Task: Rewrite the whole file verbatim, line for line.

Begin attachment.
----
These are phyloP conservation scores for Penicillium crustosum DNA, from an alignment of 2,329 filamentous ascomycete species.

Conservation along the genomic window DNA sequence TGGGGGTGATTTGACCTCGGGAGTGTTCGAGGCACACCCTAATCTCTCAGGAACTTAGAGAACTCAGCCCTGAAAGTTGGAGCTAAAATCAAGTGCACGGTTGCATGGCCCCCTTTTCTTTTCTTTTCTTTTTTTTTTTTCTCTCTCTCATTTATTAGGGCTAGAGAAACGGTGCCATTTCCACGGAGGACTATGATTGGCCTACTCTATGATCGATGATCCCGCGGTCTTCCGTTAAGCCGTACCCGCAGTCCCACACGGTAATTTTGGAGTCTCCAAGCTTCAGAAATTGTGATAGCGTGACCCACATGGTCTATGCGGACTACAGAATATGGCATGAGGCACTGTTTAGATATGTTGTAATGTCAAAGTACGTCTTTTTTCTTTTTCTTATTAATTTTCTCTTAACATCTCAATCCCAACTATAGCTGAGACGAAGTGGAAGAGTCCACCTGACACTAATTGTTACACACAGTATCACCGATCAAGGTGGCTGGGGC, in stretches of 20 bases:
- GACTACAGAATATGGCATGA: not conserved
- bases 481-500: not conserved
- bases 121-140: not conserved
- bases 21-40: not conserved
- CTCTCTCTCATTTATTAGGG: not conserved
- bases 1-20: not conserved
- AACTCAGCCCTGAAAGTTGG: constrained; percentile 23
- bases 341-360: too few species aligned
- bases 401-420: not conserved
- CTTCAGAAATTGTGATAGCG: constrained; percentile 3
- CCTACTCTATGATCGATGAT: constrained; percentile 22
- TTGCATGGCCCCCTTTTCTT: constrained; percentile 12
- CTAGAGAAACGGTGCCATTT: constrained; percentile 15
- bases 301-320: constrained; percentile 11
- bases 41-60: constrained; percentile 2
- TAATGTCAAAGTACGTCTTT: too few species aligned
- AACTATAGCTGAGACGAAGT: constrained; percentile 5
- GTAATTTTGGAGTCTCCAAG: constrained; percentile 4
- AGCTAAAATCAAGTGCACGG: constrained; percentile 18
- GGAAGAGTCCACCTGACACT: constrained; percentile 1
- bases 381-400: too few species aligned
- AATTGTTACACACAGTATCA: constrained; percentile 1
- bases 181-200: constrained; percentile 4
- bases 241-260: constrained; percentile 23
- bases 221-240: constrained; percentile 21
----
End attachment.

These are phyloP conservation scores for Penicillium crustosum DNA, from an alignment of 2,329 filamentous ascomycete species.

Conservation along the genomic window DNA sequence TGGGGGTGATTTGACCTCGGGAGTGTTCGAGGCACACCCTAATCTCTCAGGAACTTAGAGAACTCAGCCCTGAAAGTTGGAGCTAAAATCAAGTGCACGGTTGCATGGCCCCCTTTTCTTTTCTTTTCTTTTTTTTTTTTCTCTCTCTCATTTATTAGGGCTAGAGAAACGGTGCCATTTCCACGGAGGACTATGATTGGCCTACTCTATGATCGATGATCCCGCGGTCTTCCGTTAAGCCGTACCCGCAGTCCCACACGGTAATTTTGGAGTCTCCAAGCTTCAGAAATTGTGATAGCGTGACCCACATGGTCTATGCGGACTACAGAATATGGCATGAGGCACTGTTTAGATATGTTGTAATGTCAAAGTACGTCTTTTTTCTTTTTCTTATTAATTTTCTCTTAACATCTCAATCCCAACTATAGCTGAGACGAAGTGGAAGAGTCCACCTGACACTAATTGTTACACACAGTATCACCGATCAAGGTGGCTGGGGC, in stretches of 20 bases:
- GACTACAGAATATGGCATGA: not conserved
- bases 481-500: not conserved
- bases 121-140: not conserved
- bases 21-40: not conserved
- CTCTCTCTCATTTATTAGGG: not conserved
- bases 1-20: not conserved
- AACTCAGCCCTGAAAGTTGG: constrained; percentile 23
- bases 341-360: too few species aligned
- bases 401-420: not conserved
- CTTCAGAAATTGTGATAGCG: constrained; percentile 3
- CCTACTCTATGATCGATGAT: constrained; percentile 22
- TTGCATGGCCCCCTTTTCTT: constrained; percentile 12
- CTAGAGAAACGGTGCCATTT: constrained; percentile 15
- bases 301-320: constrained; percentile 11
- bases 41-60: constrained; percentile 2
- TAATGTCAAAGTACGTCTTT: too few species aligned
- AACTATAGCTGAGACGAAGT: constrained; percentile 5
- GTAATTTTGGAGTCTCCAAG: constrained; percentile 4
- AGCTAAAATCAAGTGCACGG: constrained; percentile 18
- GGAAGAGTCCACCTGACACT: constrained; percentile 1
- bases 381-400: too few species aligned
- AATTGTTACACACAGTATCA: constrained; percentile 1
- bases 181-200: constrained; percentile 4
- bases 241-260: constrained; percentile 23
- bases 221-240: constrained; percentile 21